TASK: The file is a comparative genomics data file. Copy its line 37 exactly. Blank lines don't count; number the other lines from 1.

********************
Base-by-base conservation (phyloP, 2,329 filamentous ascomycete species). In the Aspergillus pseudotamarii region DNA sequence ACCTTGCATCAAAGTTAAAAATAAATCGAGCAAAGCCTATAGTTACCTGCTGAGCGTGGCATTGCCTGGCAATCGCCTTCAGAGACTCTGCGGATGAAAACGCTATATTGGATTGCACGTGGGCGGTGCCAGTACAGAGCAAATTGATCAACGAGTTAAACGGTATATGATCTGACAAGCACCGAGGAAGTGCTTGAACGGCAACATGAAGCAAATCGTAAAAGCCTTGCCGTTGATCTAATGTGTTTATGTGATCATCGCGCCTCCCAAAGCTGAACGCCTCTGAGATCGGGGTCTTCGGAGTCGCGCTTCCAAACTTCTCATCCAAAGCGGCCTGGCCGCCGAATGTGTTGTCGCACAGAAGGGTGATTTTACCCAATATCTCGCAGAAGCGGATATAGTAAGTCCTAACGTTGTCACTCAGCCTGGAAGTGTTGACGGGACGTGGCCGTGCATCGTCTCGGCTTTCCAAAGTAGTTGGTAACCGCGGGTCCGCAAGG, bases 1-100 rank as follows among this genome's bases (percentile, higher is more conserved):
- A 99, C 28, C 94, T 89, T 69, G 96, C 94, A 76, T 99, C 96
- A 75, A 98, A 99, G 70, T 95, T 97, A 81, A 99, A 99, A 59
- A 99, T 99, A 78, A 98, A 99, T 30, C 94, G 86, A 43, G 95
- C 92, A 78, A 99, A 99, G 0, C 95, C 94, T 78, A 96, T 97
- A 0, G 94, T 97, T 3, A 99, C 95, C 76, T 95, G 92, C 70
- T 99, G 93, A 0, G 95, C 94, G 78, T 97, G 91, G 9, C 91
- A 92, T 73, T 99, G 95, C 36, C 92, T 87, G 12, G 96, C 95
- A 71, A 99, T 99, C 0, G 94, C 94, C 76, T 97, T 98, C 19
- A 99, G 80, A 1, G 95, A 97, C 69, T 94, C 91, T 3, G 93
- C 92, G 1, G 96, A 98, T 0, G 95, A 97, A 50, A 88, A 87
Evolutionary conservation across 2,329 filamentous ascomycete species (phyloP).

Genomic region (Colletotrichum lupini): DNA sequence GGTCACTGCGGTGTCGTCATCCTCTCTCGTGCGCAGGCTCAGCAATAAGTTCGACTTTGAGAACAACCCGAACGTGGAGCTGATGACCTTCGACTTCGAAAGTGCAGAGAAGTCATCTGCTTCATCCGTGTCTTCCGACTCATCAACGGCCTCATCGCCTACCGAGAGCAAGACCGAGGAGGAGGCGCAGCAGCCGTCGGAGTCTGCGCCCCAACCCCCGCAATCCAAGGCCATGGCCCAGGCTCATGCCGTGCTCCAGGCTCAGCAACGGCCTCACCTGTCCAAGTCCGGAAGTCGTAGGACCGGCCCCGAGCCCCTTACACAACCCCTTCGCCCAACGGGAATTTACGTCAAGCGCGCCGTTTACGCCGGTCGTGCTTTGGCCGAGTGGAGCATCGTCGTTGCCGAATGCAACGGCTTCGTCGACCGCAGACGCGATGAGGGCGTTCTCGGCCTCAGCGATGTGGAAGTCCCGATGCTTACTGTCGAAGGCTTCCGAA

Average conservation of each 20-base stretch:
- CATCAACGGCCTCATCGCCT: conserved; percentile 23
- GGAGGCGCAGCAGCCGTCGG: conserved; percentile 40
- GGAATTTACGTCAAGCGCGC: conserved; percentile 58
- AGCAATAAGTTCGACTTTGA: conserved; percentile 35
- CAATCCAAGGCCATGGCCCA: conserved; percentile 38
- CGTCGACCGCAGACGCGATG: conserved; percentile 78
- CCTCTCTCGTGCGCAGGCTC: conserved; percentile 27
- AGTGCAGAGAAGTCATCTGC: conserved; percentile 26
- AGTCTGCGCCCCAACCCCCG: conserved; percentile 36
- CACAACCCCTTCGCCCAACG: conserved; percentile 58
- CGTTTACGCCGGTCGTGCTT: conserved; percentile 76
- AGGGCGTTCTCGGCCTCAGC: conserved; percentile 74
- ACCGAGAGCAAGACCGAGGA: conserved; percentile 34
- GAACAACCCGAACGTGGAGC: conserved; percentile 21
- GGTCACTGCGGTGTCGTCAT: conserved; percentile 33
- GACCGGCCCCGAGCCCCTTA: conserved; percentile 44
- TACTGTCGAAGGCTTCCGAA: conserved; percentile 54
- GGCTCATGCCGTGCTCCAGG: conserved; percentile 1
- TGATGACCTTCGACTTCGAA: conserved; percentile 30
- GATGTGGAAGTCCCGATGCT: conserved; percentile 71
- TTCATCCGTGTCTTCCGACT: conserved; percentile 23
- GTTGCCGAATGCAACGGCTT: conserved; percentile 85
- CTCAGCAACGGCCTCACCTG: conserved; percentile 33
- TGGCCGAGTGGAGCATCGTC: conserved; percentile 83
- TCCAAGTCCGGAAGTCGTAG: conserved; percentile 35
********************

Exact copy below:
- CTCAGCAACGGCCTCACCTG: conserved; percentile 33